Cells and tissue from retina, ONH and ON were lysed in RIPA buffer (Applygen Technologies, Beijing China) respectively at designed time-points. BCA Protein Assay Reagent (Boster Biologic Technology) was used to quantify protein concentration. For immunoprecipitation, the same amounts of whole-cell lysate were incubated with the primary antibodies (0.5-2μg) overnight at 4℃. Protein A/G sepharose beads (P2012, Beyotime Biotechnology) were added into the incubation tubes, and the mixture was incubated at 4℃ with gentle shaking for 3 hours. The precipitated complexes were washed five times with RIPA buffer and then mixed with loading buffer (Boster Biologic Technology) and boiled for 5 min. For western blot analysis, equivalent amounts of total protein or immunoprecipitate were fractionated by SDS-PAGE and then transferred to PVDF membrane (MilliporeSigma). Membranes were blocked at room temperature using 5% nonfat milk in TBST buffer for 1 h and treated overnight at 4°C with diluted primary antibodies. The following day membranes were washed three times with TBST before incubated with horseradish peroxidase-coupled secondary antibodies for 60 min at room temperature. Immunoreactive bands were detected with a chemiluminescence substrate kit (ECLPlus; PerkinElmer Inc, Covina, CA, USA) prior to exposure using either film or digital detection equipment (BLT GelView 6000 pro). Target protein expression levels were quantified using ImageJ software normalized to β-actin or GAPDH level.
RNA isolation and Real-time quantitative PCR
Total RNA was extracted with RNAiso plus (Takara Biomedical Technology, Beijing, China). RNA concentration and quality were assessed on NanoDrop 2000 (Thermo Fisher Scientific). The eligible RNA samples were reverse-transcribed with PrimeScript™RT reagent Kit (RR047A; Takara Biomedical Technology) according to the manufacturer’s instructions. The amplified cDNA templates were diluted and used for quantitative PCR with TB GreenPremix Ex Taq (RR420A; Takara Biomedical Technology) on the Applied Biosystems 7300 Real-Time PCR System (Thermo Fisher Scientific). Primer sequences were designed as follows:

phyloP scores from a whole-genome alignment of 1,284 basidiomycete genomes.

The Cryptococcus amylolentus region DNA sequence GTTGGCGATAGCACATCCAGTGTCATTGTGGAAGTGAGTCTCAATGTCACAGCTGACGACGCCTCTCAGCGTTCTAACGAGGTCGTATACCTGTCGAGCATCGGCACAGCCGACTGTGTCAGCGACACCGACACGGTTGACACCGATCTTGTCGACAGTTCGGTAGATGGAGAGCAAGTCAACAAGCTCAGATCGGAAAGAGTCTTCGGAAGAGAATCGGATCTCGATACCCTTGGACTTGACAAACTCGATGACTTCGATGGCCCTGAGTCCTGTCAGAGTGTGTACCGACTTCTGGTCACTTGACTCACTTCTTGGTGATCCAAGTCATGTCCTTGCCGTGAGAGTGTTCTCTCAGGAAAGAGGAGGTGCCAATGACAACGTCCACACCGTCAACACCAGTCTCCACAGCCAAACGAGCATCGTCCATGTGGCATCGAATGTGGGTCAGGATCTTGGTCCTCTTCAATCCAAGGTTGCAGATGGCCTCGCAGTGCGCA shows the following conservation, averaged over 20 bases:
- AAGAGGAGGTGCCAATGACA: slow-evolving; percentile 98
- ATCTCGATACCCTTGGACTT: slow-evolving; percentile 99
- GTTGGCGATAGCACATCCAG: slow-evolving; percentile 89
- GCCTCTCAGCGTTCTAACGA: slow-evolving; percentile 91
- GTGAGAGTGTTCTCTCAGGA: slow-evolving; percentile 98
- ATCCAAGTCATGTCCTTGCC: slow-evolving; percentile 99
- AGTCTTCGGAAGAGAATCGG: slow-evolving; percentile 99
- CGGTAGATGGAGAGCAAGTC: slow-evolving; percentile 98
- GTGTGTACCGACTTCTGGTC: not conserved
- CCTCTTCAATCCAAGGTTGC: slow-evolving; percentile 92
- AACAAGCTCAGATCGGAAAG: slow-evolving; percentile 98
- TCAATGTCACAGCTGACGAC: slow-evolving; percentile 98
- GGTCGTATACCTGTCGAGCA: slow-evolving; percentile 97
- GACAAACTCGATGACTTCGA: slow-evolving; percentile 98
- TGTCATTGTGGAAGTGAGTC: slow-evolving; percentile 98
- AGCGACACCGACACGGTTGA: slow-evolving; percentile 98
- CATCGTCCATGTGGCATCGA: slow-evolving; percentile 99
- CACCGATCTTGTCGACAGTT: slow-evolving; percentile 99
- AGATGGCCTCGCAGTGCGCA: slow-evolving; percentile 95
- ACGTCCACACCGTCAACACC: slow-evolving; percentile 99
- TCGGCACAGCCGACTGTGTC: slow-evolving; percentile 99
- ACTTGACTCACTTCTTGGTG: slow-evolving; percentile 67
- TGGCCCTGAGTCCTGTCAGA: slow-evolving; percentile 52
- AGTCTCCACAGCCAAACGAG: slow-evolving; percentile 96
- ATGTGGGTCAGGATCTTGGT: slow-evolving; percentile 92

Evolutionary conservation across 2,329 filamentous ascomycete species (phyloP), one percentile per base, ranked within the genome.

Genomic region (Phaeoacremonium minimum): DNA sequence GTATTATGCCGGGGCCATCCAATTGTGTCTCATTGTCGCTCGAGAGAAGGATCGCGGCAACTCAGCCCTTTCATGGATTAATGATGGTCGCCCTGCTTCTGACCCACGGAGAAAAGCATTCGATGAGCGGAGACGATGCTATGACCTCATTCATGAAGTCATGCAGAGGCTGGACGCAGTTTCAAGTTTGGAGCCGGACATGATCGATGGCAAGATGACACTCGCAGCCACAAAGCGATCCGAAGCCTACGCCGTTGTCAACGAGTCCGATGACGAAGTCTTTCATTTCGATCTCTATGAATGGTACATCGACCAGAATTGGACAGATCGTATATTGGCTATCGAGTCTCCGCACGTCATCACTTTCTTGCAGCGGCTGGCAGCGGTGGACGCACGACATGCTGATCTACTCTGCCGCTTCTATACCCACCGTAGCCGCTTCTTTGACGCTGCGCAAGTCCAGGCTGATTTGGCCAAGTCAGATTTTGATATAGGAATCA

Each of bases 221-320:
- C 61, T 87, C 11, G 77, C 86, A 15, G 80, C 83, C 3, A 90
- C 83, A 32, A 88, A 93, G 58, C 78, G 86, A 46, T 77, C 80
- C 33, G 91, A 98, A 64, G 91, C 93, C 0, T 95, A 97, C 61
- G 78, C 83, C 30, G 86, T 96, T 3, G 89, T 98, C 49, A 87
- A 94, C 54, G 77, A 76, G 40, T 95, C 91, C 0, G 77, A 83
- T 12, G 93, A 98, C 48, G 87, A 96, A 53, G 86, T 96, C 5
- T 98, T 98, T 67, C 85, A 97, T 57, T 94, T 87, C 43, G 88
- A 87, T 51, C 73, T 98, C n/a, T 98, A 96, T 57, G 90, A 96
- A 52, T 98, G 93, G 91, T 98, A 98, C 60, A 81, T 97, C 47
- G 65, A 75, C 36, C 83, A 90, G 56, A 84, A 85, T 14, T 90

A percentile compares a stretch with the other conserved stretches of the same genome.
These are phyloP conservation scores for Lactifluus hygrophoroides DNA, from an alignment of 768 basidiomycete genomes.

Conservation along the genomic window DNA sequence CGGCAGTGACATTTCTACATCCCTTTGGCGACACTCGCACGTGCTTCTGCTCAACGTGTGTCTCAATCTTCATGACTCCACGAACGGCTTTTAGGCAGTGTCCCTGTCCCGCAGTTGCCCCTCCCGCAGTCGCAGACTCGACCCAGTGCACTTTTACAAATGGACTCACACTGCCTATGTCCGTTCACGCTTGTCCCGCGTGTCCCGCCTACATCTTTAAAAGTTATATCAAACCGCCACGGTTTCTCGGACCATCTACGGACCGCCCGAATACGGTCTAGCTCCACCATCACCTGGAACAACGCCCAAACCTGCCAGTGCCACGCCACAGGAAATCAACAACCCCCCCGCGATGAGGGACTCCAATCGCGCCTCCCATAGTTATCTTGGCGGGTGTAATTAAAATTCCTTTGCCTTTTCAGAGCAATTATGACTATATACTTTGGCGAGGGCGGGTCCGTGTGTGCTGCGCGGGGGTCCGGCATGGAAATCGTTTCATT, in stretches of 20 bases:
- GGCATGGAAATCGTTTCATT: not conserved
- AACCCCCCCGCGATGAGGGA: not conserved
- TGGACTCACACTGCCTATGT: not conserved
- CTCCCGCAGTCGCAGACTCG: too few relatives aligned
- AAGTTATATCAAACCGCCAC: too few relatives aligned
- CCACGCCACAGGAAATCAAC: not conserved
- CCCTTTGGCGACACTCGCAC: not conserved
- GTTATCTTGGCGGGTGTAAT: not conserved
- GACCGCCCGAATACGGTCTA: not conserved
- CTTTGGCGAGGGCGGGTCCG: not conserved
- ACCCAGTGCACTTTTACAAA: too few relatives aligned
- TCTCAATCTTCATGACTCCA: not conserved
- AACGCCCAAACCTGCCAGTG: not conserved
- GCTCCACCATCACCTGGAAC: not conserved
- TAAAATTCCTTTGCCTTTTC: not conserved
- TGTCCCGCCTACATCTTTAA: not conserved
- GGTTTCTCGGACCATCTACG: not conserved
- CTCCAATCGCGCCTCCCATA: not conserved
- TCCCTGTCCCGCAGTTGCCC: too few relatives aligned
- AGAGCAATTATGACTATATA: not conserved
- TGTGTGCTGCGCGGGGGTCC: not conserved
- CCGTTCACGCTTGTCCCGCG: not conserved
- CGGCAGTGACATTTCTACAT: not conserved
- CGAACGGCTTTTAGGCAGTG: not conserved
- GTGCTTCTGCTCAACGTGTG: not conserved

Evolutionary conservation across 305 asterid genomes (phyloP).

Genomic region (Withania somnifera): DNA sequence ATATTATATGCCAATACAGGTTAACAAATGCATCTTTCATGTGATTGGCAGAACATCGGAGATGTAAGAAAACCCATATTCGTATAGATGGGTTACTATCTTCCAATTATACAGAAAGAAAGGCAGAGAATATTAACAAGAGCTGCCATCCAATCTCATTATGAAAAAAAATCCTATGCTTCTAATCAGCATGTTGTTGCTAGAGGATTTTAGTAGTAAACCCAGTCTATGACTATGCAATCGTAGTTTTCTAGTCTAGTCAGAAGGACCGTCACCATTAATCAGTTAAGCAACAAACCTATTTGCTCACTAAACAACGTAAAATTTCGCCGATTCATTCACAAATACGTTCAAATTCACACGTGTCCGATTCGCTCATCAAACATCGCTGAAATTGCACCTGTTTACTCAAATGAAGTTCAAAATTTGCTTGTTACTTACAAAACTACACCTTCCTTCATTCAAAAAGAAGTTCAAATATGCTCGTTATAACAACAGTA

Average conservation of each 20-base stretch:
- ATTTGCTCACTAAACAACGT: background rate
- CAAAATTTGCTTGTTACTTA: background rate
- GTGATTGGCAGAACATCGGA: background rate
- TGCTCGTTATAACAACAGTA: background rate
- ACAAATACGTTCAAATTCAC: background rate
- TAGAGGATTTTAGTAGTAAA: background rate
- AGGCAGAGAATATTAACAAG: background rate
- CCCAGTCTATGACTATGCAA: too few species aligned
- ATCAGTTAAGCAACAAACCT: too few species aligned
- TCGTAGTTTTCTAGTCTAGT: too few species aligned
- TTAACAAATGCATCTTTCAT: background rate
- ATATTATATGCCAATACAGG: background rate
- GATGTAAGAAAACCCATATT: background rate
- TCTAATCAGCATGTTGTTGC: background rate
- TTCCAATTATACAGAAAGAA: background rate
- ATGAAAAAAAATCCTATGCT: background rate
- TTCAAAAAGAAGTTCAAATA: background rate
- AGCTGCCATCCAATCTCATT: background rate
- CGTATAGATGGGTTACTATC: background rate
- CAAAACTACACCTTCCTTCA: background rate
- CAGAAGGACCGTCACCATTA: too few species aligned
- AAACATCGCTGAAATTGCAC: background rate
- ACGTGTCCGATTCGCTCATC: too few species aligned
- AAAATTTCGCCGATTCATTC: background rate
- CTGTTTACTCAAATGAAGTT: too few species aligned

Cd82: forward 5′-TGTCCTGCAAACCTCCTCCS-3’, reverse5′-CCATGAGCATAGTGACTGCCC-3′;
Traf2: forward 5′-GCTCATGCTGACCGAATGTC-3’,
reverse 5’- GCCGTCACAAGTTAAGGGGAA-3’;
Gapdh: forward 5′-GGAGTCCACTGGCGTCTTCA-3’,
reverse 5’- GTCATGAGTCCTTCCACGATACC-3’.
All samples were run in triplicate with blank controls. The relative expression of target genes was calculated by the 2-ΔΔCT method with normalization against Gapdh level.
The results are expressed by mean ± S.E.M from at least three independent experiments, specific sample size was indicated in the context. Graphing and statistical analysis were performed in statistical software Prism (v.7.03; GraphPad Software, La Jolla, CA, USA). Differences within the experimental groups were assessed by Student’s t-test or one-way analysis of variance (ANOVA). P values were considered significant for P < 0.05.